Division News

A message from the division president

General psychology may mean a unified psychology, a pluralistic approach or the need for foundational principles in psychology

By Wade E. Pickren

When we look back over the Presidential themes and addresses of the Society for General Psychology, we can see that the term General Psychology has been deployed in many ways. For some, it has meant a unified psychology, for others it has indicated a pluralistic approach, and for some, it has referred to the need for foundational principles in psychology.

I realize that my three examples only begin to indicate the plasticity and flexibility of the term. It is possible to see this plasticity as a weakness, but I prefer to see it as opening exciting intellectual possibilities. For any field or discipline or profession to endure, it must hold within itself the possibility of renewal so that each generation can articulate a new expression of the field. Such, I believe, is the case with General Psychology.

Allow me to give one example. Over the last 20-30 years, much of what has traditionally been called psychology has recast itself as cognitive science, neuroscience, social neuroscience, etc. Developments in these “new” fields have been terribly exciting and have garnered much well-deserved attention. However, there has been a heavy price paid in regard to psychology. Many of these new fields have taken a highly reductionistic approach to understanding psychological processes. Many of the research findings are discussed only in terms of the brain or neural events. Often, this has been so much so that the person — the human being — has been hard to find. While reductionistic explanations are appealing — after all, they appear to “explain” some aspect of human behavior — upon closer examination they may actually explain very little of felt human experience. One result has been a divorce, or at least a separation, from much of what people experience about themselves as psychological beings. This often leads to a disconnect between psychological science and everyday experience, begetting the question Ludy Benjamin asked some years ago: “Why don’t they understand us?”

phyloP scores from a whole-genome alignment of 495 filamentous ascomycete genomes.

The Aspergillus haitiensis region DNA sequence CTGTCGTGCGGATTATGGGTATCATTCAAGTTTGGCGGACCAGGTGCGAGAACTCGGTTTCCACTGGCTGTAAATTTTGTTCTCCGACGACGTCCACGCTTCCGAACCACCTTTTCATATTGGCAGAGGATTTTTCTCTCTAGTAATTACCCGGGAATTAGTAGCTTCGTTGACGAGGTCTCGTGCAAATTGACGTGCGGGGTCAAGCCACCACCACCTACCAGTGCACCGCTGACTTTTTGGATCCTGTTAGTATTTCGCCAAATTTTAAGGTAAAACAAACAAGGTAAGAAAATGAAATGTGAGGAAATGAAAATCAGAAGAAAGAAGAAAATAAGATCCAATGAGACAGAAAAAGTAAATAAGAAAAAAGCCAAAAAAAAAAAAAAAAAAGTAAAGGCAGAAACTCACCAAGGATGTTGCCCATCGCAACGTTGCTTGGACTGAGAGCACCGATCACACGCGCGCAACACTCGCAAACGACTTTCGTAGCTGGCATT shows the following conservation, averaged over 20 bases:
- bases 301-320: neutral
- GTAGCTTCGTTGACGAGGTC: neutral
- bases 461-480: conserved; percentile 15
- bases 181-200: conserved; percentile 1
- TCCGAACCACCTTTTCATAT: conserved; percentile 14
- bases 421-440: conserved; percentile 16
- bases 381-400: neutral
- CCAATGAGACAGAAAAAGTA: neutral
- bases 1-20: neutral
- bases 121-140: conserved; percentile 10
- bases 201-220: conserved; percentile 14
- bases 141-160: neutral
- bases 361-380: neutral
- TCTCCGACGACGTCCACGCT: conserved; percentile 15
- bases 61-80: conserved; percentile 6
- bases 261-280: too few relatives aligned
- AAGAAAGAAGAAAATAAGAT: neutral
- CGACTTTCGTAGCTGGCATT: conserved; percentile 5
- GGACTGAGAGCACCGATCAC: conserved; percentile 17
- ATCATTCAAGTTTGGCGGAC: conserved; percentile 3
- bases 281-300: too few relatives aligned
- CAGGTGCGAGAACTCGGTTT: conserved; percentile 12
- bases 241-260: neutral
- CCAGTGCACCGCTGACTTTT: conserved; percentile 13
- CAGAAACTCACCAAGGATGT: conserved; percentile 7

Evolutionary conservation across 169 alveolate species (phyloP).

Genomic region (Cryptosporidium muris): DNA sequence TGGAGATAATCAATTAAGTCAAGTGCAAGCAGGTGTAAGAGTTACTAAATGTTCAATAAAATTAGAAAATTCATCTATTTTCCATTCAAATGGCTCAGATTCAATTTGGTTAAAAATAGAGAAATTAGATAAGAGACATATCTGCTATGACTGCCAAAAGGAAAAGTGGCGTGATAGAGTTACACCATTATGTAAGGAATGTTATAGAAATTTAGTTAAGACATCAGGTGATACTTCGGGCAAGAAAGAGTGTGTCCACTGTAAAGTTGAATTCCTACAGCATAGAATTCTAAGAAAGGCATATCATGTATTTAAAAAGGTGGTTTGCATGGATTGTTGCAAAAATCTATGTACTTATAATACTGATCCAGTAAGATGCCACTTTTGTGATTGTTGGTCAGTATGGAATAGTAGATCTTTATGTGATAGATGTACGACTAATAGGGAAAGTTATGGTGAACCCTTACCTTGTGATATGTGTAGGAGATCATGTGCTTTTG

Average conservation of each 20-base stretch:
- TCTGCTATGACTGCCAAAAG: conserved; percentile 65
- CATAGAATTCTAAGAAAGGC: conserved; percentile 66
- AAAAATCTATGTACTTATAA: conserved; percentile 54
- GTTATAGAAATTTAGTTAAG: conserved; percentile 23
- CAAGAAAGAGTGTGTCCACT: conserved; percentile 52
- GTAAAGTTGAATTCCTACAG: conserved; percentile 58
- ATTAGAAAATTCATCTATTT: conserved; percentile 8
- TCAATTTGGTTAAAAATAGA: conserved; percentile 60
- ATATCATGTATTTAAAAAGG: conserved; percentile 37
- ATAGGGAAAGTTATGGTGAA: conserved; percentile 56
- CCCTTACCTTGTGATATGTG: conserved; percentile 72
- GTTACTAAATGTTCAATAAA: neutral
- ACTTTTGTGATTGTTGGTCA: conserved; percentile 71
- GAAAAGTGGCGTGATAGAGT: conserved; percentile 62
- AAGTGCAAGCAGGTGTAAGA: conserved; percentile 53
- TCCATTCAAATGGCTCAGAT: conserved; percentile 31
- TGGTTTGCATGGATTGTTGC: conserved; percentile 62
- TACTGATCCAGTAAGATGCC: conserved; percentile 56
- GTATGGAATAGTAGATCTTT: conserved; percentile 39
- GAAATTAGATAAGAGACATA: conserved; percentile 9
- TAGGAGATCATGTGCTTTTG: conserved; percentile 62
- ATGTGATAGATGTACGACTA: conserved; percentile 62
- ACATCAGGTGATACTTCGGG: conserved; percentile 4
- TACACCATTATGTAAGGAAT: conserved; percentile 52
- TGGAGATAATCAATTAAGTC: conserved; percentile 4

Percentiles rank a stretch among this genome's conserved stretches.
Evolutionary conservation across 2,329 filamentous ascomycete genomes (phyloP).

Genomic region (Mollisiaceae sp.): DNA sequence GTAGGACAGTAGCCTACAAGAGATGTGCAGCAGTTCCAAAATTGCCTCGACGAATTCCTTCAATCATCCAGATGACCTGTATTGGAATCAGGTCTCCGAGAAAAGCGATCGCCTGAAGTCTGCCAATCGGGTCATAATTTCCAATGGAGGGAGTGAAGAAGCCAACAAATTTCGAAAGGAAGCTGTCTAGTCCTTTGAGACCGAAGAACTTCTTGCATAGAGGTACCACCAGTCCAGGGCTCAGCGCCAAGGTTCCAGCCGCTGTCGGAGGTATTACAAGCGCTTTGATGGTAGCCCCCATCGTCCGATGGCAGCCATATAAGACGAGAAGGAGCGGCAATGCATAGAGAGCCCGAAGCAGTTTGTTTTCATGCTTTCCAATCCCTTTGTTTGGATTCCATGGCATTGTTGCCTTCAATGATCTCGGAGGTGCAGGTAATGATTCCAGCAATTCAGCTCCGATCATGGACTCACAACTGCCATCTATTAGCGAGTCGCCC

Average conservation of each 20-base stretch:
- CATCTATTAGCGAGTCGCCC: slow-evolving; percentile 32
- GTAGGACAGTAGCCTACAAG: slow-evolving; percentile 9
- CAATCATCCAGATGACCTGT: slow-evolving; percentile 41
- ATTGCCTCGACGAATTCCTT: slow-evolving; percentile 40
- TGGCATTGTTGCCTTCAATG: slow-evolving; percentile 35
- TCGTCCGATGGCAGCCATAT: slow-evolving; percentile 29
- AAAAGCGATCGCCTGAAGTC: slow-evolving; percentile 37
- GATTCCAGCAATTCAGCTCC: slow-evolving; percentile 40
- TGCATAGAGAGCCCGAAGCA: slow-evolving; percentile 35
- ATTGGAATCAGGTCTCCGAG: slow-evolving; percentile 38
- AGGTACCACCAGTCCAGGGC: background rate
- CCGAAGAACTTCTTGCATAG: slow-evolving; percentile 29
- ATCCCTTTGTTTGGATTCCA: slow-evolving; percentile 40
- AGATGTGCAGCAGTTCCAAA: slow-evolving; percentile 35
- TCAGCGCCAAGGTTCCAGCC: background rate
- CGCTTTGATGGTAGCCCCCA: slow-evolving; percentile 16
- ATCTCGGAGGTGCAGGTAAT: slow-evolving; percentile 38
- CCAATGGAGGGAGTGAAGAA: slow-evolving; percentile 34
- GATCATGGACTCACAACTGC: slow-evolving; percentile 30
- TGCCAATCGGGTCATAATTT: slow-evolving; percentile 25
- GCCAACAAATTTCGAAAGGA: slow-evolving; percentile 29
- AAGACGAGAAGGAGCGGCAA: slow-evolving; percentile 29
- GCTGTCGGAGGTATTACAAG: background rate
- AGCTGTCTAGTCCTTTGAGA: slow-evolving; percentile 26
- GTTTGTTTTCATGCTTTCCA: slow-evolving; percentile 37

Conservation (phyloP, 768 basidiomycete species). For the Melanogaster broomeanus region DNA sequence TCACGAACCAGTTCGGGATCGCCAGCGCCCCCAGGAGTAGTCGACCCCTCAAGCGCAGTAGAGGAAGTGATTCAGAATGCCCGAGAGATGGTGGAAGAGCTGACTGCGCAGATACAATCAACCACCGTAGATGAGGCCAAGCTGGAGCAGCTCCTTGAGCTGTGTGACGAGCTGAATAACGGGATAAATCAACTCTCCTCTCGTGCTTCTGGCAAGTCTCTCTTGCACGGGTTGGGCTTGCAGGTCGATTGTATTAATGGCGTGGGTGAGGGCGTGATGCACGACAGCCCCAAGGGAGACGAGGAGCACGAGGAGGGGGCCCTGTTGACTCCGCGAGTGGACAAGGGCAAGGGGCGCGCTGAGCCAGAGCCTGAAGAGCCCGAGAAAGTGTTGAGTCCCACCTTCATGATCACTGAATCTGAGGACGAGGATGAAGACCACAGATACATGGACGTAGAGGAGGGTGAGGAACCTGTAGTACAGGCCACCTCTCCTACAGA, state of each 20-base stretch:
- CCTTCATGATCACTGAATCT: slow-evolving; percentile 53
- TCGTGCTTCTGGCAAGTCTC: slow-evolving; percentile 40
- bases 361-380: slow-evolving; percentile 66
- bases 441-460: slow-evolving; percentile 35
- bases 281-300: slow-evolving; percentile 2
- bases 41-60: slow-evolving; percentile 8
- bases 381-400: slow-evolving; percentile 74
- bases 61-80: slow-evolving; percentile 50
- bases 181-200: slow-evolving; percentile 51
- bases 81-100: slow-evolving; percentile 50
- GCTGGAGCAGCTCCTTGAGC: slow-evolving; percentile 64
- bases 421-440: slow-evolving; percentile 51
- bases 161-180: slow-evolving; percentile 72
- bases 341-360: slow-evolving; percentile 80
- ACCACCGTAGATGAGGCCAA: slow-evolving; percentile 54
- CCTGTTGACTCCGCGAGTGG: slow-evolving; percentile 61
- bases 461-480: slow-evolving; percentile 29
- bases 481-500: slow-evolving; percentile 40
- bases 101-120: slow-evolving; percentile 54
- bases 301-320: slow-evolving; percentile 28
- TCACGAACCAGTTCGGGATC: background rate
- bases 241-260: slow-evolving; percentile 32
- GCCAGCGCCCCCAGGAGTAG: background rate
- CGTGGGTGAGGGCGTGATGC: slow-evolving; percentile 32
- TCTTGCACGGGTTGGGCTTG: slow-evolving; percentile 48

Thus, from where I stand, I see a great possibility for General Psychology. Although I find colonialist language distasteful, allow me to use it metaphorically. There is a vast territory of psychological experience that has been virtually abandoned by European and North American psychologists. (Interestingly, this is not the case in other countries and cultures, many of them former colonies, e.g., India). We can colonize this territory with a fresh vision of general psychology that resonates with what many human beings experience about themselves as psychological persons. General Psychology would be that which speaks to emotions, human relationships, and the felt experience of spirituality, and that which offers possibilities for addressing human needs and problems. And these are only some of the possibilities.

But APA Division One, Society for General Psychology, cannot do it alone. We must align ourselves with like-minded psychologists and thinkers in many other areas. Among APA divisions, we are likely to find colleagues we can work with in historical, theoretical, humanistic, and social psychology, as well as many in the helping professions of psychology.

In light of these possibilities, Division 1 Program Chair for 2013, Lisa Osbeck, is creating a program for Honolulu that will make a start toward this expression of general psychology. We have forged relationships with colleagues and leaders in APA Divisions 9, 24, 26, 32 and 39, as well as with scientists and theorists from other fields. I hope you will join us by preparing and submitting papers, symposia and posters that articulate your own expression of General Psychology.